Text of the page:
Monday, May 17, 2010

Free Will and Fear of Failure

I hear that one of the keys to becoming a successful writer is to write. That makes sense to me-- write every day, develop your skills, get some practice, improve. The trouble I always have with this idea is that some days I just don't feel like writing. Maybe I have nothing to say, or maybe I feel like what I have to say is too controversial, or maybe I'm worried about saying it all perfectly and I don't want to post my thoughts for others to read until I feel they're flawless.

The first two reasons are true of me occasionally. There have been plenty of times where I'm itching to write something, but I have no idea what I want to say. And several posts have been sitting in my drafts for quite a while now because I fear that they're too controversial to put out there.

But if I'm being completely honest, the third reason probably rings truest for me most of the time. In my writing, just as in the rest of my life, I want things to be perfect and I hesitate to make a move at all unless I feel that it's flawless.

At church lately, and also in a few conversations, the idea has been discussed that maybe God doesn't have a specific plan laid out for everything in our lives. Maybe there are areas that are left up to us to decide, and God will work through them. Perhaps things like how many children to have, or where to live, or what career to pursue. While I'm sure that God does have a plan for these things for some people, I'm also fairly confident that many times he gives us passions and talents and then wants us to use our free will in conjunction with these to make choices about our lives-- and then he will work through those choices.

I know that some have a hard time grasping that idea. Maybe it sounds slightly blasphemous, as though I'm saying God isn't actually all-powerful. (That's not what I'm saying.) Or perhaps it freaks you out a little because you like the idea of God having it all planned out, and it's stressful to think that maybe sometimes the choices are left up to you. Maybe the idea of this challenges you or your understanding of God in some other way.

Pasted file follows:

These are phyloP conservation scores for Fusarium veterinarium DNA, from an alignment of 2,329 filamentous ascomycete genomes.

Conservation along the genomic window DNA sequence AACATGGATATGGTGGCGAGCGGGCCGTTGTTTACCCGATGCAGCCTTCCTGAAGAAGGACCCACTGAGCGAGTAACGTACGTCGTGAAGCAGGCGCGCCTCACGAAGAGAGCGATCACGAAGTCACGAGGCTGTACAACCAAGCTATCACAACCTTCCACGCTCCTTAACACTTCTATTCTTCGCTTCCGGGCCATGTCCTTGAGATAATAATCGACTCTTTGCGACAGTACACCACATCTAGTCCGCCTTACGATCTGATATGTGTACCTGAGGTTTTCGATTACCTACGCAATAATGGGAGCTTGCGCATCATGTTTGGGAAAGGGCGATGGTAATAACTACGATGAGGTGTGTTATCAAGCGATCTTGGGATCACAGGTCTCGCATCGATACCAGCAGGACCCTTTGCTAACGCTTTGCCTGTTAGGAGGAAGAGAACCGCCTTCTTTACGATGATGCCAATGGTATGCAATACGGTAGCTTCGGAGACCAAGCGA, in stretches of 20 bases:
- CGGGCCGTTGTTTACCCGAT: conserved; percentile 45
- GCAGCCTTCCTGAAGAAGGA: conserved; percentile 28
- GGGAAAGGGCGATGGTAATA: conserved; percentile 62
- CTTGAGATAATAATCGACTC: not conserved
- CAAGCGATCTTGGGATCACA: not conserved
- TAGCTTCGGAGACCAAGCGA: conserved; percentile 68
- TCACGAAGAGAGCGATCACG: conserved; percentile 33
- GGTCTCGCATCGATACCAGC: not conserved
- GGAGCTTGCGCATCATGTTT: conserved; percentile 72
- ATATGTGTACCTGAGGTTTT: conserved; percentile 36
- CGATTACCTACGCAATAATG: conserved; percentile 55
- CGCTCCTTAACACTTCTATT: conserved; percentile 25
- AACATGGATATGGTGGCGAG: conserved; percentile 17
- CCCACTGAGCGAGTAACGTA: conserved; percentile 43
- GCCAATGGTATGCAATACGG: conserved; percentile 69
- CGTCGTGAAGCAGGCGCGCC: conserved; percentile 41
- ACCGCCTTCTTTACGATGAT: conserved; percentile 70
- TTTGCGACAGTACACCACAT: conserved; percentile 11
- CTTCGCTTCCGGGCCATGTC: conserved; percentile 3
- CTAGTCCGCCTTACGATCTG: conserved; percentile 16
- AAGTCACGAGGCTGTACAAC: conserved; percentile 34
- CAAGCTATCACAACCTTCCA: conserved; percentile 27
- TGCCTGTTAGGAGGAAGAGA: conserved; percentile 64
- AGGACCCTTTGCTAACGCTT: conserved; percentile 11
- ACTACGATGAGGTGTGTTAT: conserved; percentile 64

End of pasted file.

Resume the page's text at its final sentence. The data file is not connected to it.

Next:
Personally, I'm comfortable with the idea because in a way, it takes the pressure off a little. If God has a plan for everything, and I make the wrong choice, I could ruin his plan for my life! It feels very freeing to think that sometimes God wants us to make our own choices and that he will work through them.

So while I don't really struggle with this idea, I do still struggle with wanting to make the "best" choice. Even if God doesn't have a specific plan all laid out for me, I can't help feeling that some choices are going to be better or more logical than others, so there must also be a best choice if I just think it through enough. So I end up spending an insane amount of time examining everything from every angle, trying to figure out what's the very best. After all, I don't want to do anything imperfectly. I want it all figured out, planned out, and flawlessly carried out.

But more and more, I'm starting to think that maybe in a lot of situations, there isn't even a "best" or most logical plan. Maybe sometimes lots of different options will work out equally well-- differently, but equally well-- and I just need to make a choice and go for it. Maybe I'll fail. Maybe it won't be all that I thought it was cracked up to be. And that's okay. (I know that, but it's a hard pill to swallow still, because I fear failure.)

If the key to becoming a successful writer is to write, perhaps the key to living a successful life is to, well, live. Make choices. Try new things. Do something you're afraid to do. Accept that you may fail sometimes. Just live-- even when you don't feel like it, even when you don't think you have anything to do or say, even when you may be coming up against the status quo, and even (maybe especially) when you fear failure.


  1. You are so "you" - - - and that's why I really like reading your blog.

    But there are many other people who think like you in the realm of free choice and thinking a lot before decisions and are they correct choices? . . . . Have you read any of Kevin Leman's books? They address the traits of the firstborn - - - you are very classic in many of them - - - or have I asked you this before? My memory is about as short as my height.

  2. I think I've read one of Kevin Leman's books-- I can't remember the title off the top of my head-- but not the one about birth order. I'd really like to, though! I learned about birth order traits in some of my psychology classes in college, and it seems like I fit with both oldest and only child (which makes sense because I was the only child for almost 7 years!).